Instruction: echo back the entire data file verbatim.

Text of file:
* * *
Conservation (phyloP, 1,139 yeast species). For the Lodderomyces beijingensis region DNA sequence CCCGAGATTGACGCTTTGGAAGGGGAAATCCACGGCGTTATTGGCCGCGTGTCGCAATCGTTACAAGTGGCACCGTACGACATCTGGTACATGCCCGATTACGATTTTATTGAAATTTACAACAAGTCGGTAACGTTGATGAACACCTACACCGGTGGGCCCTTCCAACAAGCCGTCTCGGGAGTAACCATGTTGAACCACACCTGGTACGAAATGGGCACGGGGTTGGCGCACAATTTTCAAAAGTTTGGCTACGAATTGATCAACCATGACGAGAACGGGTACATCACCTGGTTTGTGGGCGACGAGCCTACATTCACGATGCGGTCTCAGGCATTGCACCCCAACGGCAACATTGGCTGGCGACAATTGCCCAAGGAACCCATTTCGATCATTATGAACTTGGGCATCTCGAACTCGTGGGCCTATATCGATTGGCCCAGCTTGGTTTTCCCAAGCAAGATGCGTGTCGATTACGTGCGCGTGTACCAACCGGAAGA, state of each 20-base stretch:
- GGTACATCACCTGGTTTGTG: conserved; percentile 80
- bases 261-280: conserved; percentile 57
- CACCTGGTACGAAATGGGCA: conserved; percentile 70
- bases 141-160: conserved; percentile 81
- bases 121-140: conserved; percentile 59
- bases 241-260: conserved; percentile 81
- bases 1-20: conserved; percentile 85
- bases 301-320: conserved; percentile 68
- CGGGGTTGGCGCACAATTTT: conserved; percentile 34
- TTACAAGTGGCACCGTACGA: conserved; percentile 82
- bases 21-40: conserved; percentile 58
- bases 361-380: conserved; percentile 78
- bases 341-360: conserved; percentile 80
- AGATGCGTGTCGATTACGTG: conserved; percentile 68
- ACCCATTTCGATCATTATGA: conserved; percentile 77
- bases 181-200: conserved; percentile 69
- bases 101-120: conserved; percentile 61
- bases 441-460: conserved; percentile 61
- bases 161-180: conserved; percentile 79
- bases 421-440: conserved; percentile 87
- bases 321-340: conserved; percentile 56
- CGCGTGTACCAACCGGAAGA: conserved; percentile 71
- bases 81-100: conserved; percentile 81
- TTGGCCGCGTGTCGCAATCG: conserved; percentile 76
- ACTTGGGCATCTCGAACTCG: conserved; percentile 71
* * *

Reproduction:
Conservation (phyloP, 1,139 yeast species). For the Lodderomyces beijingensis region DNA sequence CCCGAGATTGACGCTTTGGAAGGGGAAATCCACGGCGTTATTGGCCGCGTGTCGCAATCGTTACAAGTGGCACCGTACGACATCTGGTACATGCCCGATTACGATTTTATTGAAATTTACAACAAGTCGGTAACGTTGATGAACACCTACACCGGTGGGCCCTTCCAACAAGCCGTCTCGGGAGTAACCATGTTGAACCACACCTGGTACGAAATGGGCACGGGGTTGGCGCACAATTTTCAAAAGTTTGGCTACGAATTGATCAACCATGACGAGAACGGGTACATCACCTGGTTTGTGGGCGACGAGCCTACATTCACGATGCGGTCTCAGGCATTGCACCCCAACGGCAACATTGGCTGGCGACAATTGCCCAAGGAACCCATTTCGATCATTATGAACTTGGGCATCTCGAACTCGTGGGCCTATATCGATTGGCCCAGCTTGGTTTTCCCAAGCAAGATGCGTGTCGATTACGTGCGCGTGTACCAACCGGAAGA, state of each 20-base stretch:
- GGTACATCACCTGGTTTGTG: conserved; percentile 80
- bases 261-280: conserved; percentile 57
- CACCTGGTACGAAATGGGCA: conserved; percentile 70
- bases 141-160: conserved; percentile 81
- bases 121-140: conserved; percentile 59
- bases 241-260: conserved; percentile 81
- bases 1-20: conserved; percentile 85
- bases 301-320: conserved; percentile 68
- CGGGGTTGGCGCACAATTTT: conserved; percentile 34
- TTACAAGTGGCACCGTACGA: conserved; percentile 82
- bases 21-40: conserved; percentile 58
- bases 361-380: conserved; percentile 78
- bases 341-360: conserved; percentile 80
- AGATGCGTGTCGATTACGTG: conserved; percentile 68
- ACCCATTTCGATCATTATGA: conserved; percentile 77
- bases 181-200: conserved; percentile 69
- bases 101-120: conserved; percentile 61
- bases 441-460: conserved; percentile 61
- bases 161-180: conserved; percentile 79
- bases 421-440: conserved; percentile 87
- bases 321-340: conserved; percentile 56
- CGCGTGTACCAACCGGAAGA: conserved; percentile 71
- bases 81-100: conserved; percentile 81
- TTGGCCGCGTGTCGCAATCG: conserved; percentile 76
- ACTTGGGCATCTCGAACTCG: conserved; percentile 71